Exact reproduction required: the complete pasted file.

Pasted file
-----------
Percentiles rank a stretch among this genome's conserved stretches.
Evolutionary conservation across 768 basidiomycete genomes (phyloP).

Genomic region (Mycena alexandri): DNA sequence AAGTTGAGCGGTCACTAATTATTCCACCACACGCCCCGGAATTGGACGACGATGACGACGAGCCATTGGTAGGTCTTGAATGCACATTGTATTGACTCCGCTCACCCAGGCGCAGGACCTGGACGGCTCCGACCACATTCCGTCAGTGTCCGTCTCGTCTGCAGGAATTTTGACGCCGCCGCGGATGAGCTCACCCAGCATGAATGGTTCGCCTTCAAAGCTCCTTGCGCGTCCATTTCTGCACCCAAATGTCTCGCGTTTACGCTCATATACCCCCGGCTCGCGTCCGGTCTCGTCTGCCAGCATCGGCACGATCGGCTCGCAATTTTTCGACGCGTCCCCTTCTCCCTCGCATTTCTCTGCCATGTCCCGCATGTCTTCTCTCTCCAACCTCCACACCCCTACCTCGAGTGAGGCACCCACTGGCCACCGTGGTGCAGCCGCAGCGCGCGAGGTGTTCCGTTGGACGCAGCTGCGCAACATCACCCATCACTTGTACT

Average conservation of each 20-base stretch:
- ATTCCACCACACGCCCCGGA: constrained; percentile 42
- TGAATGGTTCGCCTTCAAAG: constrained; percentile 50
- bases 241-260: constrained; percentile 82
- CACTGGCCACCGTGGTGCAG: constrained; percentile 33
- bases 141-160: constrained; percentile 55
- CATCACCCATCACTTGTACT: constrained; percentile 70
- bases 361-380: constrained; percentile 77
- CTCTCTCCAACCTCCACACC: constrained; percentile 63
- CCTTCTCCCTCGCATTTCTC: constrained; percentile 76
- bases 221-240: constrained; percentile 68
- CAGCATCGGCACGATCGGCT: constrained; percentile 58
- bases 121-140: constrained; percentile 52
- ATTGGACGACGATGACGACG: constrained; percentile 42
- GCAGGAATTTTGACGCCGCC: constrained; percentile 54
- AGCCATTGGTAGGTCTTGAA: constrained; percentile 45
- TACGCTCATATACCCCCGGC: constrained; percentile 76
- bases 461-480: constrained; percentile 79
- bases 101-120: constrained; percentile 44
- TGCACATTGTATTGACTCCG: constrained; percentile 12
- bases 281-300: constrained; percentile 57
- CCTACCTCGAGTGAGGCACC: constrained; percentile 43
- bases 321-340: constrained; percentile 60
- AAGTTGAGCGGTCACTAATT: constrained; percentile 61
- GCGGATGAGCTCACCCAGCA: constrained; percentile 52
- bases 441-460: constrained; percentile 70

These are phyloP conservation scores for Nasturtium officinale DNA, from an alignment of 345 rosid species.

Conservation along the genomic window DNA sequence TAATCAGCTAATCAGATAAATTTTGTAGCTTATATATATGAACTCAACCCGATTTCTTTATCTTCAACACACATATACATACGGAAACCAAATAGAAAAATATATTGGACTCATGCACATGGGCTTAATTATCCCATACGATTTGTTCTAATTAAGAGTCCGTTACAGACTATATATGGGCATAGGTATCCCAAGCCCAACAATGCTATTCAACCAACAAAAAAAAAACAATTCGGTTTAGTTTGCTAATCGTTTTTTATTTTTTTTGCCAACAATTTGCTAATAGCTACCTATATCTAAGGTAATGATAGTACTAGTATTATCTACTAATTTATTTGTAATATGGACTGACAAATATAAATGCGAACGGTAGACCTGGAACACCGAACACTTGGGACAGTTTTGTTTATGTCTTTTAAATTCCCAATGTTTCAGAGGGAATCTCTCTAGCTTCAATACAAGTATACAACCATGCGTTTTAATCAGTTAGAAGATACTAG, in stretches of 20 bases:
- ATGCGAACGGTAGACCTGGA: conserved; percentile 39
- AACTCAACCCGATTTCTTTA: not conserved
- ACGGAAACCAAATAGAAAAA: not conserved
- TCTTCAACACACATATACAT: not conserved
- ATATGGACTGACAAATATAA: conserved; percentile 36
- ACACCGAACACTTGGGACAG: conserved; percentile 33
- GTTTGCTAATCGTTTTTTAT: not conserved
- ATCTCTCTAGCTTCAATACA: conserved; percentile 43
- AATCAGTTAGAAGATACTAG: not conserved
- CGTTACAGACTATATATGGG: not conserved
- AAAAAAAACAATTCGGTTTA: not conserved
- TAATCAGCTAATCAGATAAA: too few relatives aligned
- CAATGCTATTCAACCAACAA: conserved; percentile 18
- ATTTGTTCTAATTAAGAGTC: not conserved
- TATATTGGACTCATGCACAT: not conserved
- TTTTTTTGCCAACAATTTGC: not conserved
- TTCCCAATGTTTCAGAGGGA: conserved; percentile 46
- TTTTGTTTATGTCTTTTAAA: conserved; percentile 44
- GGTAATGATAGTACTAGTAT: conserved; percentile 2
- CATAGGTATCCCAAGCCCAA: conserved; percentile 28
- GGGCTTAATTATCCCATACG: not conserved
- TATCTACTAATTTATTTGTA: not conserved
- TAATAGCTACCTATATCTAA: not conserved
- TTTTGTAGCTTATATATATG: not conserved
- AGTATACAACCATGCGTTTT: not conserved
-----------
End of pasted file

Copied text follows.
Percentiles rank a stretch among this genome's conserved stretches.
Evolutionary conservation across 768 basidiomycete genomes (phyloP).

Genomic region (Mycena alexandri): DNA sequence AAGTTGAGCGGTCACTAATTATTCCACCACACGCCCCGGAATTGGACGACGATGACGACGAGCCATTGGTAGGTCTTGAATGCACATTGTATTGACTCCGCTCACCCAGGCGCAGGACCTGGACGGCTCCGACCACATTCCGTCAGTGTCCGTCTCGTCTGCAGGAATTTTGACGCCGCCGCGGATGAGCTCACCCAGCATGAATGGTTCGCCTTCAAAGCTCCTTGCGCGTCCATTTCTGCACCCAAATGTCTCGCGTTTACGCTCATATACCCCCGGCTCGCGTCCGGTCTCGTCTGCCAGCATCGGCACGATCGGCTCGCAATTTTTCGACGCGTCCCCTTCTCCCTCGCATTTCTCTGCCATGTCCCGCATGTCTTCTCTCTCCAACCTCCACACCCCTACCTCGAGTGAGGCACCCACTGGCCACCGTGGTGCAGCCGCAGCGCGCGAGGTGTTCCGTTGGACGCAGCTGCGCAACATCACCCATCACTTGTACT

Average conservation of each 20-base stretch:
- ATTCCACCACACGCCCCGGA: constrained; percentile 42
- TGAATGGTTCGCCTTCAAAG: constrained; percentile 50
- bases 241-260: constrained; percentile 82
- CACTGGCCACCGTGGTGCAG: constrained; percentile 33
- bases 141-160: constrained; percentile 55
- CATCACCCATCACTTGTACT: constrained; percentile 70
- bases 361-380: constrained; percentile 77
- CTCTCTCCAACCTCCACACC: constrained; percentile 63
- CCTTCTCCCTCGCATTTCTC: constrained; percentile 76
- bases 221-240: constrained; percentile 68
- CAGCATCGGCACGATCGGCT: constrained; percentile 58
- bases 121-140: constrained; percentile 52
- ATTGGACGACGATGACGACG: constrained; percentile 42
- GCAGGAATTTTGACGCCGCC: constrained; percentile 54
- AGCCATTGGTAGGTCTTGAA: constrained; percentile 45
- TACGCTCATATACCCCCGGC: constrained; percentile 76
- bases 461-480: constrained; percentile 79
- bases 101-120: constrained; percentile 44
- TGCACATTGTATTGACTCCG: constrained; percentile 12
- bases 281-300: constrained; percentile 57
- CCTACCTCGAGTGAGGCACC: constrained; percentile 43
- bases 321-340: constrained; percentile 60
- AAGTTGAGCGGTCACTAATT: constrained; percentile 61
- GCGGATGAGCTCACCCAGCA: constrained; percentile 52
- bases 441-460: constrained; percentile 70

These are phyloP conservation scores for Nasturtium officinale DNA, from an alignment of 345 rosid species.

Conservation along the genomic window DNA sequence TAATCAGCTAATCAGATAAATTTTGTAGCTTATATATATGAACTCAACCCGATTTCTTTATCTTCAACACACATATACATACGGAAACCAAATAGAAAAATATATTGGACTCATGCACATGGGCTTAATTATCCCATACGATTTGTTCTAATTAAGAGTCCGTTACAGACTATATATGGGCATAGGTATCCCAAGCCCAACAATGCTATTCAACCAACAAAAAAAAAACAATTCGGTTTAGTTTGCTAATCGTTTTTTATTTTTTTTGCCAACAATTTGCTAATAGCTACCTATATCTAAGGTAATGATAGTACTAGTATTATCTACTAATTTATTTGTAATATGGACTGACAAATATAAATGCGAACGGTAGACCTGGAACACCGAACACTTGGGACAGTTTTGTTTATGTCTTTTAAATTCCCAATGTTTCAGAGGGAATCTCTCTAGCTTCAATACAAGTATACAACCATGCGTTTTAATCAGTTAGAAGATACTAG, in stretches of 20 bases:
- ATGCGAACGGTAGACCTGGA: conserved; percentile 39
- AACTCAACCCGATTTCTTTA: not conserved
- ACGGAAACCAAATAGAAAAA: not conserved
- TCTTCAACACACATATACAT: not conserved
- ATATGGACTGACAAATATAA: conserved; percentile 36
- ACACCGAACACTTGGGACAG: conserved; percentile 33
- GTTTGCTAATCGTTTTTTAT: not conserved
- ATCTCTCTAGCTTCAATACA: conserved; percentile 43
- AATCAGTTAGAAGATACTAG: not conserved
- CGTTACAGACTATATATGGG: not conserved
- AAAAAAAACAATTCGGTTTA: not conserved
- TAATCAGCTAATCAGATAAA: too few relatives aligned
- CAATGCTATTCAACCAACAA: conserved; percentile 18
- ATTTGTTCTAATTAAGAGTC: not conserved
- TATATTGGACTCATGCACAT: not conserved
- TTTTTTTGCCAACAATTTGC: not conserved
- TTCCCAATGTTTCAGAGGGA: conserved; percentile 46
- TTTTGTTTATGTCTTTTAAA: conserved; percentile 44
- GGTAATGATAGTACTAGTAT: conserved; percentile 2
- CATAGGTATCCCAAGCCCAA: conserved; percentile 28
- GGGCTTAATTATCCCATACG: not conserved
- TATCTACTAATTTATTTGTA: not conserved
- TAATAGCTACCTATATCTAA: not conserved
- TTTTGTAGCTTATATATATG: not conserved
- AGTATACAACCATGCGTTTT: not conserved